An analysis into the first life decision


Recently, I found myself sitting around a “Life” game board, where players assume the role of a life for a few hours and see who emerges victorious with the most money. While I would argue that ideals such as love, laughter, and relationships are more indicative of a successful life than wealth, it’s an intriguing concept nonetheless.

In Life, the very first life decision to be made is whether or not to go to college. Players are immediately diverted down two very distinct paths; one leads to six-figure debt and a very strong possibility of a higher paying job, while the other provides neither of those things.

In our round, five of the six players immediately channeled down the “college” route without a second doubt, myself being one of them; fascinatingly, the only player who did not was the youngest child amongst all of us.

“Why should I just because everyone else is?” she exclaimed.

As my game figure took on debt and began to move around the board, I began to wonder. Exactly when is the idea that “college is for everyone” forced into the minds of students? When do enthusiastic, dreaming adolescents transform into brainwashed youth routed towards the same destination of university doors?

Why should I just because everyone else is?”

With promises of a higher-paying job, more opportunities later on in life, and the merit of education, it’s no wonder that everyone wants to go to college. After all, an education is priceless, and everyone wants to be their best, most educated self; college seems like the ideal path for everyone to reach that elusive objective.

But with over half of college-enrollees dropping out at some point, it’s also important to consider whether or not this “mass-channeling” is really the best decision. With other alternatives like internships, trade school, or heading straight to work, perhaps it’s time that this “mass-channeling” came to an abrupt halt.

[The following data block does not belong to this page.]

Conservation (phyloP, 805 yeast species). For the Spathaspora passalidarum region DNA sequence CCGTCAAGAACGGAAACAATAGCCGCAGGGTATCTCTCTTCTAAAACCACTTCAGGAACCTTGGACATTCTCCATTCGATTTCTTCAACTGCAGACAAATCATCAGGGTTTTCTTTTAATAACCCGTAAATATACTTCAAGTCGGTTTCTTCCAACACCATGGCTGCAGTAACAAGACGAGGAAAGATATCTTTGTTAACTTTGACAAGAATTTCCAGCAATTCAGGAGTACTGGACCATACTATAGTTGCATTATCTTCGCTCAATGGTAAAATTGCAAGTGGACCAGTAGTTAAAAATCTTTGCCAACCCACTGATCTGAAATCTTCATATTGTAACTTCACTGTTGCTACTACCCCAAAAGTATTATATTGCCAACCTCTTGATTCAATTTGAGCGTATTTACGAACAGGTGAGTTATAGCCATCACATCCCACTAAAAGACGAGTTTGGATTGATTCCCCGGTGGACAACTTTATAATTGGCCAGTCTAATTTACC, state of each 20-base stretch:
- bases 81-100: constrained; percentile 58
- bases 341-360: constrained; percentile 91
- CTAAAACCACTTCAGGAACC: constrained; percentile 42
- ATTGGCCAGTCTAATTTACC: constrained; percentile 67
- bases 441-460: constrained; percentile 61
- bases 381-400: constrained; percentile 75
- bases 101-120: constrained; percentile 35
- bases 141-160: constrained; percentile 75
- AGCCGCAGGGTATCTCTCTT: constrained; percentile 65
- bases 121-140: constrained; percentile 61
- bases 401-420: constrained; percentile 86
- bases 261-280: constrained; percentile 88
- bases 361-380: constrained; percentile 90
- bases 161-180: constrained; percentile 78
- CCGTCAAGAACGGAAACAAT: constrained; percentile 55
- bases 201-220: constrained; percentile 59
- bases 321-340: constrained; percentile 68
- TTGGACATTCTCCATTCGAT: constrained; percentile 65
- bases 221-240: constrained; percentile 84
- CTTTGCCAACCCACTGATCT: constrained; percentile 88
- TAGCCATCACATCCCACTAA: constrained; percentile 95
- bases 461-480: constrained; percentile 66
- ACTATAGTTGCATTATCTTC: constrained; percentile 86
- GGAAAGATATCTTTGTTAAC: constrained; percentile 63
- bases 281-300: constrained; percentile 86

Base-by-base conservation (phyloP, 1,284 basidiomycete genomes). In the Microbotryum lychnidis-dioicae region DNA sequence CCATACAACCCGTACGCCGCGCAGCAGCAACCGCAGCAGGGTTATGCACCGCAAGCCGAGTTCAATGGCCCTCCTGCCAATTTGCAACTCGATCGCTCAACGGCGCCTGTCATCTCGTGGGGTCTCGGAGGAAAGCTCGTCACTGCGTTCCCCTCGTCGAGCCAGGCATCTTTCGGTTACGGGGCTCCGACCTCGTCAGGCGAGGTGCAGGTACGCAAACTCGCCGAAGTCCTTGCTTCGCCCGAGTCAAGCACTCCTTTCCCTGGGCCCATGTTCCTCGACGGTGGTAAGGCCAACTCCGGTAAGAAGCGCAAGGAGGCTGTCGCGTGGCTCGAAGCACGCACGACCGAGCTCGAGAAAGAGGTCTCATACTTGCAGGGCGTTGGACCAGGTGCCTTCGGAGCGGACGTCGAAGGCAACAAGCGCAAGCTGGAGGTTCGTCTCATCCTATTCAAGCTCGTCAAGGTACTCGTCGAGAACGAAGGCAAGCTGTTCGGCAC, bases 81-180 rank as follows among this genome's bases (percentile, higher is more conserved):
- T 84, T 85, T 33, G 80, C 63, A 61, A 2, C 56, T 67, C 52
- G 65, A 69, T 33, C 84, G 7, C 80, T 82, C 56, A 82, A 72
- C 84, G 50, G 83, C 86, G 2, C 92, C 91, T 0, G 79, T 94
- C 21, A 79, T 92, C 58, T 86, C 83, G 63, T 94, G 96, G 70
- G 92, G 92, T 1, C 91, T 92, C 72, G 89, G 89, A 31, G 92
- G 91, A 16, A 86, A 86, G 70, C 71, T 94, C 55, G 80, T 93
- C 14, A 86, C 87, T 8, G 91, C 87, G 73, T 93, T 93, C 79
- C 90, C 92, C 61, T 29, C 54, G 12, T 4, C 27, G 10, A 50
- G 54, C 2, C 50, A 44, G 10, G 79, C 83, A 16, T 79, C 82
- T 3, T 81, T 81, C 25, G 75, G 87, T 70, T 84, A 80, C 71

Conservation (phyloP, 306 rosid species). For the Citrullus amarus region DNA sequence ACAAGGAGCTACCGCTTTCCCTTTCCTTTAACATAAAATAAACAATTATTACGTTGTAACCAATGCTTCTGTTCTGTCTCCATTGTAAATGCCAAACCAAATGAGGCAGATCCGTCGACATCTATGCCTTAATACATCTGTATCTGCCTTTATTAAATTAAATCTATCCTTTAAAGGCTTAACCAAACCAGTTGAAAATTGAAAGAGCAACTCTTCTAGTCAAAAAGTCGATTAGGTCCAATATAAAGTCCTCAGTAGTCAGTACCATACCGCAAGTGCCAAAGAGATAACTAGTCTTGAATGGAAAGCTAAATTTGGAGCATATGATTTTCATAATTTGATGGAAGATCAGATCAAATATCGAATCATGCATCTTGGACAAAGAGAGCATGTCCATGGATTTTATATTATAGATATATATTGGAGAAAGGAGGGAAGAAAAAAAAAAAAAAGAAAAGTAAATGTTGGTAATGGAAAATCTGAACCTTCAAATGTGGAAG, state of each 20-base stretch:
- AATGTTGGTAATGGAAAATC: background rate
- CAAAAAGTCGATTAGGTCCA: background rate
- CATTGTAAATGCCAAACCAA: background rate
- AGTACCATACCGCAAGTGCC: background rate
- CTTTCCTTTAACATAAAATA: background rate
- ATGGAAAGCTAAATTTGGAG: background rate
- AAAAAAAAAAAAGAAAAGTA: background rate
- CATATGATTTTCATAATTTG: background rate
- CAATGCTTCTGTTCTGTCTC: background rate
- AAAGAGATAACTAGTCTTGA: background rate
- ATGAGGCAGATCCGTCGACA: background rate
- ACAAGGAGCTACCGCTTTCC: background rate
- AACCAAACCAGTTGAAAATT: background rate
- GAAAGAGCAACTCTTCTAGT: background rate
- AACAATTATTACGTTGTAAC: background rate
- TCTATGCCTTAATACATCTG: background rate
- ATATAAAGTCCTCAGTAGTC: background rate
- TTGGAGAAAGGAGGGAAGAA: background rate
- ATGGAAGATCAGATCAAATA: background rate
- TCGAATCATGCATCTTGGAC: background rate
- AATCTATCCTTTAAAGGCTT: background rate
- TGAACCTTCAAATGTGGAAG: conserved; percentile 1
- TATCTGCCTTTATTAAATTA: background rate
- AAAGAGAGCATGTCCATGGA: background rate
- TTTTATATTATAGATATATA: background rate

As mentioned, the State Press argues that 54% of enrolled Americans drop-out of college at some point; they say this is due to students “not being college material.” I disagree, for it’s impossible to categorize millions of dropouts into a single reasons. However, it does raise the idea that perhaps vast skills could be better used in other sectors and alternatives.

In other words, as said by Stanley Zucker, a professor at Arizona State University’s Teacher’s College, “with the expenses of college rising every year, it’s important for students to explore their options and realize that attending a four-year university isn’t absolutely necessary.” That’s the bottom line: exploring options is the best alternative to immediate enrollment with the rest of high school graduates.

Additionally, it’s important to consider the vast number of students with millions of dollars of student loan debt, many of whom didn’t even receive their degree. As the value of a college degree is constantly inflated, now more than ever, it’s important to consider future plans and hopes when immediately being routed towards college.

Most intriguingly, the winner of our game of Life? The sixth grader who decided not to go to college. A combination of large family benefits, several lawsuits against other players, and winning the lottery rendered the only non-college grad far more “successful” than the rest of us.

While it was just a game of Life, I really think there is much more wisdom hidden underneath the game board and its immediate, life-changing decision regarding college.